CAs were formally introduced by Jone von Neumann in \(1951\) for constructing a self-reproducing system [5]. His original discrete model is a two-dimensional CAs (2D CAs) with 29 states per cell, which is the first discrete parallel universal computational model capable of self-reproduction. Twenty years later, John H. Conway designed his now-famous game of life with emergence and self-organization [6, 7]. During the same period, the study of mathematical theory of CAs was firstly treated by Hedlund, who viewed one-dimensional CAs (1D CAs) in the context of symbolic dynamics as homomorphisms of the full shift [8]. In the early 1980s, Stephen Wolfram carried out exhaustive research on dynamical and computational aspects of CAs based almost entirely on empirical observations from computer simulations [9, 10]. He proposed a qualitative classification of 256 elementary CAs (only \(88\) equivalence classes [11]) that distinguished four different complexity classes of their dynamics using dynamical concepts like periodicity, stability and chaos. In 2002, he introduced his achievement A New Kind of Science [12]. To provide a rigorous foundation for Wolfram’s empirical observations via mathematical analysis, L. O. Chua et al., subsequently, combined their research on cellular neural network and nonlinear dynamics to derive the mathematically based nonlinear dynamics of 1D CAs via the basic notations and concepts like characteristic function, forward time map, basin tress diagram, and Isle-of-Eden diagraph under the circumstances of finite length and periodic boundary conditions [13, 14, 15, 16]. Some parts of these results are overlapping with those produced in [17]. For the infinite case, chaotic properties of surjective and permutative 1D CAs were studied in [18]. However, many rules in Chua’s classification are not surjective, then they are not chaotic according to Devaney’s definition in phase space [28]. Recently, chaotic phenomena of Chua’s Bernoulli-shift rules with distinct parameters have been rigorously and thoroughly interpreted under the framework of symbolic dynamics [19, 20, 21].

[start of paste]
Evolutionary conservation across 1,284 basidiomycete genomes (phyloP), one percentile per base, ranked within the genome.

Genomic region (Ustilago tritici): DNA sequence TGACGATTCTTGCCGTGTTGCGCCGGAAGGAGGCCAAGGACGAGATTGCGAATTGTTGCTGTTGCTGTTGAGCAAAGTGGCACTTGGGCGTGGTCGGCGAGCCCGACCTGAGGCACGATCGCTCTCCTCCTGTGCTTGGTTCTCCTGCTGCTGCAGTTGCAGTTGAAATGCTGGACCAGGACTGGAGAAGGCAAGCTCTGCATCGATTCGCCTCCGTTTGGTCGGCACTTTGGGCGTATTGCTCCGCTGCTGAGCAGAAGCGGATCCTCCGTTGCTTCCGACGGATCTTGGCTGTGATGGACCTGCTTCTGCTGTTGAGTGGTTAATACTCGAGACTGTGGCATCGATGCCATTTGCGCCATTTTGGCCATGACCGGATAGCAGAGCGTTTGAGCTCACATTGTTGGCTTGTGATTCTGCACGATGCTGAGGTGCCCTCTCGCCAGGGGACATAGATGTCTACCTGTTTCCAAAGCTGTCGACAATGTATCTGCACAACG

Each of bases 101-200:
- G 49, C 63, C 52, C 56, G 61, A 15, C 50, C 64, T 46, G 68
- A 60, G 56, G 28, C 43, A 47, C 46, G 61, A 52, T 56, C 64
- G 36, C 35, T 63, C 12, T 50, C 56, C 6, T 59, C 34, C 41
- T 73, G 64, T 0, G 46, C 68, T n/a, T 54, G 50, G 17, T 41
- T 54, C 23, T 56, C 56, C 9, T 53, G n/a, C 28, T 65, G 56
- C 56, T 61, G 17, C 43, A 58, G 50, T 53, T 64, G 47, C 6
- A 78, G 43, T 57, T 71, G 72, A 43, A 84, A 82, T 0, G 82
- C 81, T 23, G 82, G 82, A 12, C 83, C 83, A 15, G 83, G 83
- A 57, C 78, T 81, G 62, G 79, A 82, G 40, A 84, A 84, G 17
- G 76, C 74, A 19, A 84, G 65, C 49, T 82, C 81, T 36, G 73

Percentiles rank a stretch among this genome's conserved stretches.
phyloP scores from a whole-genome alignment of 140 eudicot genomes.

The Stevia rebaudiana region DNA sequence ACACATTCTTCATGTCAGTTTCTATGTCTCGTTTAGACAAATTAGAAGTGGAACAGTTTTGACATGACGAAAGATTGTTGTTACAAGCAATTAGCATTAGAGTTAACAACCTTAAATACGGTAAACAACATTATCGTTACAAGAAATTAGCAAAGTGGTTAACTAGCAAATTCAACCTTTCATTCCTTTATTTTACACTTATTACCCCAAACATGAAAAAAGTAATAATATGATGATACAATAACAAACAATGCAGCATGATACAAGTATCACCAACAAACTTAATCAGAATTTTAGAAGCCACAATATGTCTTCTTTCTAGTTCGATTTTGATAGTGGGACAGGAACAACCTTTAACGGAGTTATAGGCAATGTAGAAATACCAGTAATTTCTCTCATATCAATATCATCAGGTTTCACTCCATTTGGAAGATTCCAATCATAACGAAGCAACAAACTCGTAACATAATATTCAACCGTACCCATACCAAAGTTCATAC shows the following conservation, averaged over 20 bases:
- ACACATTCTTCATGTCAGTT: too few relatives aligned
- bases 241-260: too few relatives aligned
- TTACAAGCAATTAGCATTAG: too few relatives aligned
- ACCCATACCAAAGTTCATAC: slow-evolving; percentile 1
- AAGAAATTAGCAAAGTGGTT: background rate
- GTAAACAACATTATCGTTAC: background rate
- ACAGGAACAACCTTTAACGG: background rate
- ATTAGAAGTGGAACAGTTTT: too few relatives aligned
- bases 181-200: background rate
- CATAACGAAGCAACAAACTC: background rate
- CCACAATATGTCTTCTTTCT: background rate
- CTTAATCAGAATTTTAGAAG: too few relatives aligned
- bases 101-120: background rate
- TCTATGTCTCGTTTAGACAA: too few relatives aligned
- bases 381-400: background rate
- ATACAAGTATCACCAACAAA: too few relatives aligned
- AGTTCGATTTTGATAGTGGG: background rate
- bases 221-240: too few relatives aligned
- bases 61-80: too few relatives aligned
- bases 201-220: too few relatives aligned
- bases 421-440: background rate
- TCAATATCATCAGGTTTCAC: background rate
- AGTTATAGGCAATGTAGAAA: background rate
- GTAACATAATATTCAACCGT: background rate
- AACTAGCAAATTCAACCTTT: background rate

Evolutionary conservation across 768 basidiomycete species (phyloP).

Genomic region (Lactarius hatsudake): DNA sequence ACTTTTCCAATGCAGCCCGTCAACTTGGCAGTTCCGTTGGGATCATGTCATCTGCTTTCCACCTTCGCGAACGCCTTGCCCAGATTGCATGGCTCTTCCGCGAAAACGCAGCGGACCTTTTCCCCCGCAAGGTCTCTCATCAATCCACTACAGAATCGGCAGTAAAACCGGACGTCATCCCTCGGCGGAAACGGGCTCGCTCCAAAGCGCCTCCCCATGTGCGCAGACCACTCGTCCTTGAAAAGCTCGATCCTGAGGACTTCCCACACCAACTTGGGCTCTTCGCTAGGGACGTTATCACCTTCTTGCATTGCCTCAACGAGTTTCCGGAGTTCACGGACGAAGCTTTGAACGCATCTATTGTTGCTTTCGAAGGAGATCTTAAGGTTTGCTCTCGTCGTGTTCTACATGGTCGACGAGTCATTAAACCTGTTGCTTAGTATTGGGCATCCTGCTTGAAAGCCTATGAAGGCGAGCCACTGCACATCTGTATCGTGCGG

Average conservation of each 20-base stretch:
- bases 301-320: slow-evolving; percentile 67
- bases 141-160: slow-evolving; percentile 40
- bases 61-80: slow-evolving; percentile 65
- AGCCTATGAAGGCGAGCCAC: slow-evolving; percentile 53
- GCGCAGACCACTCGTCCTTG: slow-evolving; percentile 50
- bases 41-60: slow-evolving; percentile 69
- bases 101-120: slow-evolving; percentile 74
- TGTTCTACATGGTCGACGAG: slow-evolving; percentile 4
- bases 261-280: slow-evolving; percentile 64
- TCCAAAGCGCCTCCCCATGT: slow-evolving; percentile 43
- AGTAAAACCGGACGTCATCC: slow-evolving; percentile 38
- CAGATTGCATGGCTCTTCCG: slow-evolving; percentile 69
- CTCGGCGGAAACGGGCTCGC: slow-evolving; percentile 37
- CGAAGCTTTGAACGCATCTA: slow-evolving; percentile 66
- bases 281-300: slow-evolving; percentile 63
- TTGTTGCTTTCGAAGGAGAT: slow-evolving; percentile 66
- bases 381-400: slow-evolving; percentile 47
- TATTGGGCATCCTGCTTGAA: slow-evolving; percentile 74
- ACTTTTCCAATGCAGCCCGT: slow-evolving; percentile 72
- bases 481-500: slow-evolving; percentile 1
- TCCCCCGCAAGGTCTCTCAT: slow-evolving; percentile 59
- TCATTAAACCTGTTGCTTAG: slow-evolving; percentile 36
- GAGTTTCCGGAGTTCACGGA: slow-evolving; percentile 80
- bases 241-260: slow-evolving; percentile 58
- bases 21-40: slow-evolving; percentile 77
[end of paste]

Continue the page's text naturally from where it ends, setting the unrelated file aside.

Among infinitely many local rules, the ones exhibiting plentiful gliders (mobile localizations) and glider guns have received special attention. They display complex behaviors via the interactions of gliders from random initial conditions, and have the potential of power of universal Turing machines. The famous examples include elementary CAs 110, the game of life, diffusion rule, high life, life without death, and so on. The majority of the published issues for these 2D CAs are focused on their computational ability [22, 23, 24]. While the analytical assertions of Chua’s Bernoulli-shift rules provide the fact that glider implies chaos for 1D CAs, as proved in [25]. This sheds light on the importance of gliders in complex 2D CAs from the theory of symbolic dynamics. Indeed, concerning Devaney chaos of elementary CAs, an easy-to-check property (left or rightmost permutivity) of local rule was enucleated in [26]. However, it is well known that dynamics of multidimensional shifts is vastly more complex, and much more difficult to unveil than that of 1D case. For instance, it is undecidable whether a given set of rules defines a nonempty subshift of finite type [27].